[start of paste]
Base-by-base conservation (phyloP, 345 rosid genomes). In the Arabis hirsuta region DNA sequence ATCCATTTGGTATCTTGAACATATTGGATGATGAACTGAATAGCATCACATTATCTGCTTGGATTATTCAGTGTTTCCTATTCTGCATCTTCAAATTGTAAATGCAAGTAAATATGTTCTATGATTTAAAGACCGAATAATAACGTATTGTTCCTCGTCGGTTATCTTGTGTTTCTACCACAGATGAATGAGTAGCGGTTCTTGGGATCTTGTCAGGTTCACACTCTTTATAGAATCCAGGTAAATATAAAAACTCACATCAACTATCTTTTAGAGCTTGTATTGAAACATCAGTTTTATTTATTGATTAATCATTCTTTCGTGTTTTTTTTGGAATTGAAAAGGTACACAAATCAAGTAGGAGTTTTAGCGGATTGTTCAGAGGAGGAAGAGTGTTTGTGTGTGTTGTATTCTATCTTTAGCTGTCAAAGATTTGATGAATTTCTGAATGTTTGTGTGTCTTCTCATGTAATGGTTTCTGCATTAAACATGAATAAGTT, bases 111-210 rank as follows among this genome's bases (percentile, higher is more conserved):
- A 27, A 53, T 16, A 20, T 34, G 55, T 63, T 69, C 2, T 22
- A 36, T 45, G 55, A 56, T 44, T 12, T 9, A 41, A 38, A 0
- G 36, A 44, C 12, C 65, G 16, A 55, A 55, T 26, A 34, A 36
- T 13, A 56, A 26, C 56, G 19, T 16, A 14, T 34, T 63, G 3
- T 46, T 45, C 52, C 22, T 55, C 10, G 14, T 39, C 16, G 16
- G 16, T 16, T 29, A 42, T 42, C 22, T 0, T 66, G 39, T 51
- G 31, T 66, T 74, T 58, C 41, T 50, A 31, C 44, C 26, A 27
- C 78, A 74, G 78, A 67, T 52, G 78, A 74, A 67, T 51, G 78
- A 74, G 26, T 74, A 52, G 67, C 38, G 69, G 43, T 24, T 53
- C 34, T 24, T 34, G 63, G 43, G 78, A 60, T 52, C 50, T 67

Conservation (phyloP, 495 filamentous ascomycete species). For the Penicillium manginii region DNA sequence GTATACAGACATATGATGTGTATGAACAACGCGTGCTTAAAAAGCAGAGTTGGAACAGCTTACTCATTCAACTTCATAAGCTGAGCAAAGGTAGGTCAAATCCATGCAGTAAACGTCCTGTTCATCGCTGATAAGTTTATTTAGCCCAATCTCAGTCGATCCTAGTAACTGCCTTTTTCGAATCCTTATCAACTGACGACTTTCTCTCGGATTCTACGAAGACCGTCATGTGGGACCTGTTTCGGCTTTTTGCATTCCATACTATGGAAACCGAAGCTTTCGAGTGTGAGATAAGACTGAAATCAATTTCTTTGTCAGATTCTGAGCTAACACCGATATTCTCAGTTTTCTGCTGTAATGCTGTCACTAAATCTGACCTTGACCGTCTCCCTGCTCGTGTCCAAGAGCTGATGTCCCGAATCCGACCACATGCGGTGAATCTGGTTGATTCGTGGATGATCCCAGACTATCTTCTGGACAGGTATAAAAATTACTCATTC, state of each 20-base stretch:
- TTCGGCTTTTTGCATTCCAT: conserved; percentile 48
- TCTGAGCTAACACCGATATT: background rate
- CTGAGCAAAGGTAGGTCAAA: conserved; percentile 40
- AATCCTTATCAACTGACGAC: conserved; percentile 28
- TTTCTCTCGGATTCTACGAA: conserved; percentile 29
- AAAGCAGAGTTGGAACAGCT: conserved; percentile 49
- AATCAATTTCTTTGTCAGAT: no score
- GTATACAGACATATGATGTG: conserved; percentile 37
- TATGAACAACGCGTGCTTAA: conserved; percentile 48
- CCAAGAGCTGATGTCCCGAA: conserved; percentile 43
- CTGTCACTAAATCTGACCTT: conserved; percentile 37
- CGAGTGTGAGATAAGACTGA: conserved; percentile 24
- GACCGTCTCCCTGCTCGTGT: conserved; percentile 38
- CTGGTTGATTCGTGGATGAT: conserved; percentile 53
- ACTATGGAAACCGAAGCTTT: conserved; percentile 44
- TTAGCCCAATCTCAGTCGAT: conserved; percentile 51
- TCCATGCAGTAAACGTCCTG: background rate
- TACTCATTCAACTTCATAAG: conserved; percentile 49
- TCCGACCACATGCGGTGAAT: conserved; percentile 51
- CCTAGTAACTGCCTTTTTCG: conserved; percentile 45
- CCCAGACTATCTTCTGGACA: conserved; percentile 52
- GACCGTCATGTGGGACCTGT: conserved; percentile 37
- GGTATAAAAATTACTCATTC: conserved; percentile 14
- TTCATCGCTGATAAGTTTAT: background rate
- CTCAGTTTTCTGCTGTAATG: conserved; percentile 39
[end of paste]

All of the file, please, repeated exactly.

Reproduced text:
Base-by-base conservation (phyloP, 345 rosid genomes). In the Arabis hirsuta region DNA sequence ATCCATTTGGTATCTTGAACATATTGGATGATGAACTGAATAGCATCACATTATCTGCTTGGATTATTCAGTGTTTCCTATTCTGCATCTTCAAATTGTAAATGCAAGTAAATATGTTCTATGATTTAAAGACCGAATAATAACGTATTGTTCCTCGTCGGTTATCTTGTGTTTCTACCACAGATGAATGAGTAGCGGTTCTTGGGATCTTGTCAGGTTCACACTCTTTATAGAATCCAGGTAAATATAAAAACTCACATCAACTATCTTTTAGAGCTTGTATTGAAACATCAGTTTTATTTATTGATTAATCATTCTTTCGTGTTTTTTTTGGAATTGAAAAGGTACACAAATCAAGTAGGAGTTTTAGCGGATTGTTCAGAGGAGGAAGAGTGTTTGTGTGTGTTGTATTCTATCTTTAGCTGTCAAAGATTTGATGAATTTCTGAATGTTTGTGTGTCTTCTCATGTAATGGTTTCTGCATTAAACATGAATAAGTT, bases 111-210 rank as follows among this genome's bases (percentile, higher is more conserved):
- A 27, A 53, T 16, A 20, T 34, G 55, T 63, T 69, C 2, T 22
- A 36, T 45, G 55, A 56, T 44, T 12, T 9, A 41, A 38, A 0
- G 36, A 44, C 12, C 65, G 16, A 55, A 55, T 26, A 34, A 36
- T 13, A 56, A 26, C 56, G 19, T 16, A 14, T 34, T 63, G 3
- T 46, T 45, C 52, C 22, T 55, C 10, G 14, T 39, C 16, G 16
- G 16, T 16, T 29, A 42, T 42, C 22, T 0, T 66, G 39, T 51
- G 31, T 66, T 74, T 58, C 41, T 50, A 31, C 44, C 26, A 27
- C 78, A 74, G 78, A 67, T 52, G 78, A 74, A 67, T 51, G 78
- A 74, G 26, T 74, A 52, G 67, C 38, G 69, G 43, T 24, T 53
- C 34, T 24, T 34, G 63, G 43, G 78, A 60, T 52, C 50, T 67

Conservation (phyloP, 495 filamentous ascomycete species). For the Penicillium manginii region DNA sequence GTATACAGACATATGATGTGTATGAACAACGCGTGCTTAAAAAGCAGAGTTGGAACAGCTTACTCATTCAACTTCATAAGCTGAGCAAAGGTAGGTCAAATCCATGCAGTAAACGTCCTGTTCATCGCTGATAAGTTTATTTAGCCCAATCTCAGTCGATCCTAGTAACTGCCTTTTTCGAATCCTTATCAACTGACGACTTTCTCTCGGATTCTACGAAGACCGTCATGTGGGACCTGTTTCGGCTTTTTGCATTCCATACTATGGAAACCGAAGCTTTCGAGTGTGAGATAAGACTGAAATCAATTTCTTTGTCAGATTCTGAGCTAACACCGATATTCTCAGTTTTCTGCTGTAATGCTGTCACTAAATCTGACCTTGACCGTCTCCCTGCTCGTGTCCAAGAGCTGATGTCCCGAATCCGACCACATGCGGTGAATCTGGTTGATTCGTGGATGATCCCAGACTATCTTCTGGACAGGTATAAAAATTACTCATTC, state of each 20-base stretch:
- TTCGGCTTTTTGCATTCCAT: conserved; percentile 48
- TCTGAGCTAACACCGATATT: background rate
- CTGAGCAAAGGTAGGTCAAA: conserved; percentile 40
- AATCCTTATCAACTGACGAC: conserved; percentile 28
- TTTCTCTCGGATTCTACGAA: conserved; percentile 29
- AAAGCAGAGTTGGAACAGCT: conserved; percentile 49
- AATCAATTTCTTTGTCAGAT: no score
- GTATACAGACATATGATGTG: conserved; percentile 37
- TATGAACAACGCGTGCTTAA: conserved; percentile 48
- CCAAGAGCTGATGTCCCGAA: conserved; percentile 43
- CTGTCACTAAATCTGACCTT: conserved; percentile 37
- CGAGTGTGAGATAAGACTGA: conserved; percentile 24
- GACCGTCTCCCTGCTCGTGT: conserved; percentile 38
- CTGGTTGATTCGTGGATGAT: conserved; percentile 53
- ACTATGGAAACCGAAGCTTT: conserved; percentile 44
- TTAGCCCAATCTCAGTCGAT: conserved; percentile 51
- TCCATGCAGTAAACGTCCTG: background rate
- TACTCATTCAACTTCATAAG: conserved; percentile 49
- TCCGACCACATGCGGTGAAT: conserved; percentile 51
- CCTAGTAACTGCCTTTTTCG: conserved; percentile 45
- CCCAGACTATCTTCTGGACA: conserved; percentile 52
- GACCGTCATGTGGGACCTGT: conserved; percentile 37
- GGTATAAAAATTACTCATTC: conserved; percentile 14
- TTCATCGCTGATAAGTTTAT: background rate
- CTCAGTTTTCTGCTGTAATG: conserved; percentile 39